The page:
On curves

When I planned to write about labels, I planned to do it in relation to disability (a post that will still happen, eventually). I didn’t anticipate writing a post on other words I’d use to describe my body, because I didn’t realise I was so attached to them. I didn’t know that seeing them used to describe someone whose shape bears little relation to my own, would bother me quite as much as it did.

I’m talking about this:

Yes, she has great tits. And she has a beautiful body. But she’s not ‘gorgeously curvy.’

Before nearly every term to describe someone around the size 16 mark became a euphemism for ‘fat but unwilling to admit it,’ – curvy, voluptuous, OKCupid’s charming ‘a little extra’ – I owned ‘curvy.’ It’s a lovely, sensual word – for me personally, it speaks of boobs, of the hourglass shape that is my natural figure, of muffin top, of a softly rounded tummy. It’s beautiful, it’s feminine, and it makes me feel good.

But when I see women like the model in the photo above described as ‘curvy’ it ceases to mean all those things. Suddenly, I’m not curvy, I’m fat. Unsurprisingly, when I say as much on Twitter, it doesn’t particularly thrill women who are bigger and whose own self-identity is thrown into question when I feel forced to relabel my figure.

I’m not willing to disclose my weight here, but I will share my BMI, which is 28.6. By NHS measurements, that puts me at the upper end of ‘overweight.’ A doctor would say that I’m fat, as would my mum, as did one of my friends. But I understand why, when I use the term to describe myself, it gets people’s backs up.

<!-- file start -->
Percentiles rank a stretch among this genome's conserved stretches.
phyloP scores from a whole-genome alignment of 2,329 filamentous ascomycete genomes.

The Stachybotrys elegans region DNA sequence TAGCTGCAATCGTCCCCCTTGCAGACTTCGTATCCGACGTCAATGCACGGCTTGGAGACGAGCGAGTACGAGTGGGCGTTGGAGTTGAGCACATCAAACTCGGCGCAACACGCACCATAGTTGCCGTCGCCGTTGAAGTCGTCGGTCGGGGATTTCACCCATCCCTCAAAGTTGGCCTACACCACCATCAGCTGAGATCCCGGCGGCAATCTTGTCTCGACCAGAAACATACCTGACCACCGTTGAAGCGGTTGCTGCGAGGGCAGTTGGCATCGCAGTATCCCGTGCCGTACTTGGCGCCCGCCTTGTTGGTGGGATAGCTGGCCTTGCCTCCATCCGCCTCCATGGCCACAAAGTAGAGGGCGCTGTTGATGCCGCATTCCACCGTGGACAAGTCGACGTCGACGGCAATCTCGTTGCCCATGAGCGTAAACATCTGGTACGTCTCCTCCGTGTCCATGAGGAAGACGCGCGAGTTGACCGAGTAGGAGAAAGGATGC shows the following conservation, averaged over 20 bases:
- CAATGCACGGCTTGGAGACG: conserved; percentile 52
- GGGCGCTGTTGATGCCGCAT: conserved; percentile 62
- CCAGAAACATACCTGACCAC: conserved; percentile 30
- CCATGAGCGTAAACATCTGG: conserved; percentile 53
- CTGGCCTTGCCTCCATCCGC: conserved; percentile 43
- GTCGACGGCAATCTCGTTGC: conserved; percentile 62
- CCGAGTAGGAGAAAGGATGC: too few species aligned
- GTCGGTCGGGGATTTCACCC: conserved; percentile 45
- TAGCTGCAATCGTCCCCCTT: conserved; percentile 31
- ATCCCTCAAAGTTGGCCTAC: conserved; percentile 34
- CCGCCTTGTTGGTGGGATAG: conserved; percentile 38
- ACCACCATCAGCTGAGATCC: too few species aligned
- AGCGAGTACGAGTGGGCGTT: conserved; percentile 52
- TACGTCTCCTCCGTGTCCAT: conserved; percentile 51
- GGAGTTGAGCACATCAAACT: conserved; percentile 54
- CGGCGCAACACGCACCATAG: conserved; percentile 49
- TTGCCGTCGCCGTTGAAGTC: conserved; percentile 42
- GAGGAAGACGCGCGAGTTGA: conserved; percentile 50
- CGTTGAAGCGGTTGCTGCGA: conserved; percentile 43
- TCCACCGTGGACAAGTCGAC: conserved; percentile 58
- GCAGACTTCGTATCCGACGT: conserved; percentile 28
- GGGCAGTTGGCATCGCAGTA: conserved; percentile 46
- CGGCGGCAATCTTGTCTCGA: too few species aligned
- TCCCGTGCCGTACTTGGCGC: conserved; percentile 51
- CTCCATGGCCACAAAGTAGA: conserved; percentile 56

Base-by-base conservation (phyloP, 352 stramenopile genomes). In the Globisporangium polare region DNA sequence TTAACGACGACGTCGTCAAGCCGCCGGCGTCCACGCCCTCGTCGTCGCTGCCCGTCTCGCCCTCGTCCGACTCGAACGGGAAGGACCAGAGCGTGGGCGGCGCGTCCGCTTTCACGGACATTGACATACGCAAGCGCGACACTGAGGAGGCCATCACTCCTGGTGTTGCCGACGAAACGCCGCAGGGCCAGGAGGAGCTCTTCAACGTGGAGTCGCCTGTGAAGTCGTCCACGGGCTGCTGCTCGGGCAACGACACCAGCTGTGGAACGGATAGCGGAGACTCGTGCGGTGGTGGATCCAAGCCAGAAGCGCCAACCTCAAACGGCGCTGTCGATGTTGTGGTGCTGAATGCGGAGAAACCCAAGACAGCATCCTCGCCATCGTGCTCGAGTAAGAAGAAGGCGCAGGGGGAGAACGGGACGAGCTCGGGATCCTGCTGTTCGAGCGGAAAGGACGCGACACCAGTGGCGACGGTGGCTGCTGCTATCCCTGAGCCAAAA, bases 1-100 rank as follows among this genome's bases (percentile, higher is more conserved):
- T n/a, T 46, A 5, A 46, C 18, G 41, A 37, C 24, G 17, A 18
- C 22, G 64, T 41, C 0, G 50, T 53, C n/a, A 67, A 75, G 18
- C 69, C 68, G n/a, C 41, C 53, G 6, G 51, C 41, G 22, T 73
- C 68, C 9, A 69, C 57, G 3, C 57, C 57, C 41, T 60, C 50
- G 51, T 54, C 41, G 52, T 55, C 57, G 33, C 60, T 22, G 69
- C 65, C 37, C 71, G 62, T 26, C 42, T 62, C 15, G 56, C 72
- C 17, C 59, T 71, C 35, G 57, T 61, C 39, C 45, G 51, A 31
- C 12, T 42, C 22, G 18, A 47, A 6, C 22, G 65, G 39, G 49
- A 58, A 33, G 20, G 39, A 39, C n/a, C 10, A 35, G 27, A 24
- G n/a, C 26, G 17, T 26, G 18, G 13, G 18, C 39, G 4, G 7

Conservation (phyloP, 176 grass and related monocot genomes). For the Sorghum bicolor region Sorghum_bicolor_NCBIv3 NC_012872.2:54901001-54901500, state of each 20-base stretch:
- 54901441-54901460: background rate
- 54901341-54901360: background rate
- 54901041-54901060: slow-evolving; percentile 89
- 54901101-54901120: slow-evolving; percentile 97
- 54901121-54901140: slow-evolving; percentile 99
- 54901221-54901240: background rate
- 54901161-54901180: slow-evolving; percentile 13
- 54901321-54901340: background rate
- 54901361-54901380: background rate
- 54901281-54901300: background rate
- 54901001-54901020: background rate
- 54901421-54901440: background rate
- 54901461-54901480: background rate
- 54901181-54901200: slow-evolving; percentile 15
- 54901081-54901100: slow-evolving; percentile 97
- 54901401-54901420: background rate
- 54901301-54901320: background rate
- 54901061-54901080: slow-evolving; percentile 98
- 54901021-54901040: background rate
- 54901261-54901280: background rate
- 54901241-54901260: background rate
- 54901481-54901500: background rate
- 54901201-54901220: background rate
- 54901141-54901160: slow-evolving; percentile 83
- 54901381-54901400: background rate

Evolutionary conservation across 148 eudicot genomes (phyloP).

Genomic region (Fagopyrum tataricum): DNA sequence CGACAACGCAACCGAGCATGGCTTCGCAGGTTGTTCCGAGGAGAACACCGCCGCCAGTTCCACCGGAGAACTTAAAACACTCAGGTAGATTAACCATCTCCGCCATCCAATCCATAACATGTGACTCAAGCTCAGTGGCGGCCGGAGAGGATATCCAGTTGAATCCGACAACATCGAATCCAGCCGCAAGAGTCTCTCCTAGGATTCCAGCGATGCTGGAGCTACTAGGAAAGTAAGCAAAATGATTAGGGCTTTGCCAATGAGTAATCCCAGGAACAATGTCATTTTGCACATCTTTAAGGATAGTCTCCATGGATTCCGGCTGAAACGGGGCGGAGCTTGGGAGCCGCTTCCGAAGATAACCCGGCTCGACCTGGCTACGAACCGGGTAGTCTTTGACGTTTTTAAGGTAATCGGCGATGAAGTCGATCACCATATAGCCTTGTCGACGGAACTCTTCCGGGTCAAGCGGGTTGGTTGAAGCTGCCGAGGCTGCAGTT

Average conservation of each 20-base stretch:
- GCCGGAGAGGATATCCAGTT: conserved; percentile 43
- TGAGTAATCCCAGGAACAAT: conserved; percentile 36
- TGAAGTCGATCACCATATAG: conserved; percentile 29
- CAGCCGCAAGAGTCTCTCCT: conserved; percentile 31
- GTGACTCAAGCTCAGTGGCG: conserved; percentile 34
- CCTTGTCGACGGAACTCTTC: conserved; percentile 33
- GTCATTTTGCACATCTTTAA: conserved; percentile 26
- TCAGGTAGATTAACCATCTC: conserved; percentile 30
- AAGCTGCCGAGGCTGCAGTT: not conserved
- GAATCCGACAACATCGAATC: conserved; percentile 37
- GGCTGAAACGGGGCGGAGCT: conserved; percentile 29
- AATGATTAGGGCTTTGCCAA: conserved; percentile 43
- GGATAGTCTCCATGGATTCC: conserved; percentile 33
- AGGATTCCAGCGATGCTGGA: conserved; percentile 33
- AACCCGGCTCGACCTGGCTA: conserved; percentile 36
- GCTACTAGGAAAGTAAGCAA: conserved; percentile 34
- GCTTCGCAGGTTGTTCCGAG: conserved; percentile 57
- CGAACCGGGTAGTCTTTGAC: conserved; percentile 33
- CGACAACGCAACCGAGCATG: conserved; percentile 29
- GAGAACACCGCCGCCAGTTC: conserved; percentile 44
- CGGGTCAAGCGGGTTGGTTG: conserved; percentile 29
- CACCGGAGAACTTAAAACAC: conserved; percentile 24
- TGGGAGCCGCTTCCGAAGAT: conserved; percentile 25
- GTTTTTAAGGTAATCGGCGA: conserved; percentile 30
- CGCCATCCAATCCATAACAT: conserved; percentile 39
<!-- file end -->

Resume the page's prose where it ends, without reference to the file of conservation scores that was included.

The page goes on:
The problem is that I don’t know how to describe my shape, if curvy ceases to have the meaning I always thought it did. And while I think that everyone ultimately has the right to label themselves as they choose, when I see the word ‘curvy’ captioning a photo of a woman who is more hollows and angles than she is curves, it makes me sad for three reasons. Firstly, because I don’t think we can both be curvy. If she is, I’m not, and if I’m not, I don’t know what I am. Secondly, because the publication that posted the image, Quite Delightful, is ‘designed by women, for women’ but I cannot see how, if that’s what they understand by curvy, their magazine can possibly represent me or many of the women in my life. And lastly, because it suggests to me that curvy is now the shape for everyone to aspire to, and that totally misses the point.